Diaspora sister site, Makr, launches with Facebook integration (updated)

The founders of the social network once touted as the “anti-Facebook” have a new creation for you make that new silly LOLcat you found or crazy celebrity pic go viral.

Makr, a newly-launched image remixing website, is the creation of two of the original founders of Diaspora, Daniel Grippi and Maxwell Salzberg. When hopes were high, Diaspora raised $200,000 on Kickstarter and was recognized for its high-minded ideals of open web standards and user privacy. The four founders frequently lambasted sites like Twitter and Google in the press for giving away users’ personal data.

“For some strange reason, everyone just agreed with this whole privacy thing,” Daniel Grippi, one of Makr’s creators once pointed out in an interview with the New York Times.

Users can sign up to Makr via Facebook to upload photos, add captions, and publish content to friends’ news feeds. The site is targeted to those who like to “lolz” a lot on the Internets, you’re encouraged to compete on who can come up with the most hilarious image captions.

The founders say they’ve been using the site to have fun with friends, but they explain on the company blog that they hope it will spark a creative conservation on the web. The idea came a week after the founders learned the tragic news that their cofounder, Ilya Zhitomirskiy, had committed suicide.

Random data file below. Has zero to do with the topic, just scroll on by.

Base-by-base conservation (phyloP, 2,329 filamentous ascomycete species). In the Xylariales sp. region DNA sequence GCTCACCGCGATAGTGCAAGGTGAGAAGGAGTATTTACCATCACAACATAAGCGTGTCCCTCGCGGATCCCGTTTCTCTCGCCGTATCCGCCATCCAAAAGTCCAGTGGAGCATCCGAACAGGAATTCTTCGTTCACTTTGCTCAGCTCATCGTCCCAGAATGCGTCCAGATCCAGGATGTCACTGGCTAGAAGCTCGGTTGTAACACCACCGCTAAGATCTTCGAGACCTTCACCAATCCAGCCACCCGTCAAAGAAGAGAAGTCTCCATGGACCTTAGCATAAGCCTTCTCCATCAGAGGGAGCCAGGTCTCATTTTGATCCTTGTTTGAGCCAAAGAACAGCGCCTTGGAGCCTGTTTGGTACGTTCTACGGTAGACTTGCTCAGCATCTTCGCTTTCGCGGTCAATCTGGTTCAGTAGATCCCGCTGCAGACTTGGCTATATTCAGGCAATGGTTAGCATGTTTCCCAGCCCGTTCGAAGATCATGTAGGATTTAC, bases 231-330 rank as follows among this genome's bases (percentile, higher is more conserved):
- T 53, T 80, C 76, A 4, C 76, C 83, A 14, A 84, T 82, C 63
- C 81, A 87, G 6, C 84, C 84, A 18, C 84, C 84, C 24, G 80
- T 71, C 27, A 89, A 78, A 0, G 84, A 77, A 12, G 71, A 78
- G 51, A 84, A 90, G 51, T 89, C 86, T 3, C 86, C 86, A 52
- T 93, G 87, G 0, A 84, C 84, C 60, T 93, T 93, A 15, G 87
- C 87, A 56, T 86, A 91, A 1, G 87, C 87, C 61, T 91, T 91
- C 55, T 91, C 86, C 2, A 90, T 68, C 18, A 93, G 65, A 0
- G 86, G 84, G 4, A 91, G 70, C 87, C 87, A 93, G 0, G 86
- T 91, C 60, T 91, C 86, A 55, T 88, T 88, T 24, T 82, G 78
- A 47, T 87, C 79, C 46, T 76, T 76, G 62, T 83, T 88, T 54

Salzberg and Grippi describe their new startup as an open-source “sister project”, and say they will continue working on Diaspora. Makr is part of the current class at Y Combinator, the highly competitive startup accelerator that will host its highly anticipated demo day next week.

In his own words, this is how Salzberg describes the differences between the two sites:

Makr is us playing with a problem we discovered as we worked on D* (Diaspora) codebase the last two years; that people don’t really understand what their data means. We actually started working on the core of Makr inside of Diaspora, and when came to YCombinator they recommended that we pull it out and let Makr be it’s own thing. 

At our core, Diaspora is about giving people ownership of your data, in any way necessary. Something like Makr is important in giving people a tool to be creative and care about what they are doing online, and think its a vital step towards us being the change we want to see in the world.

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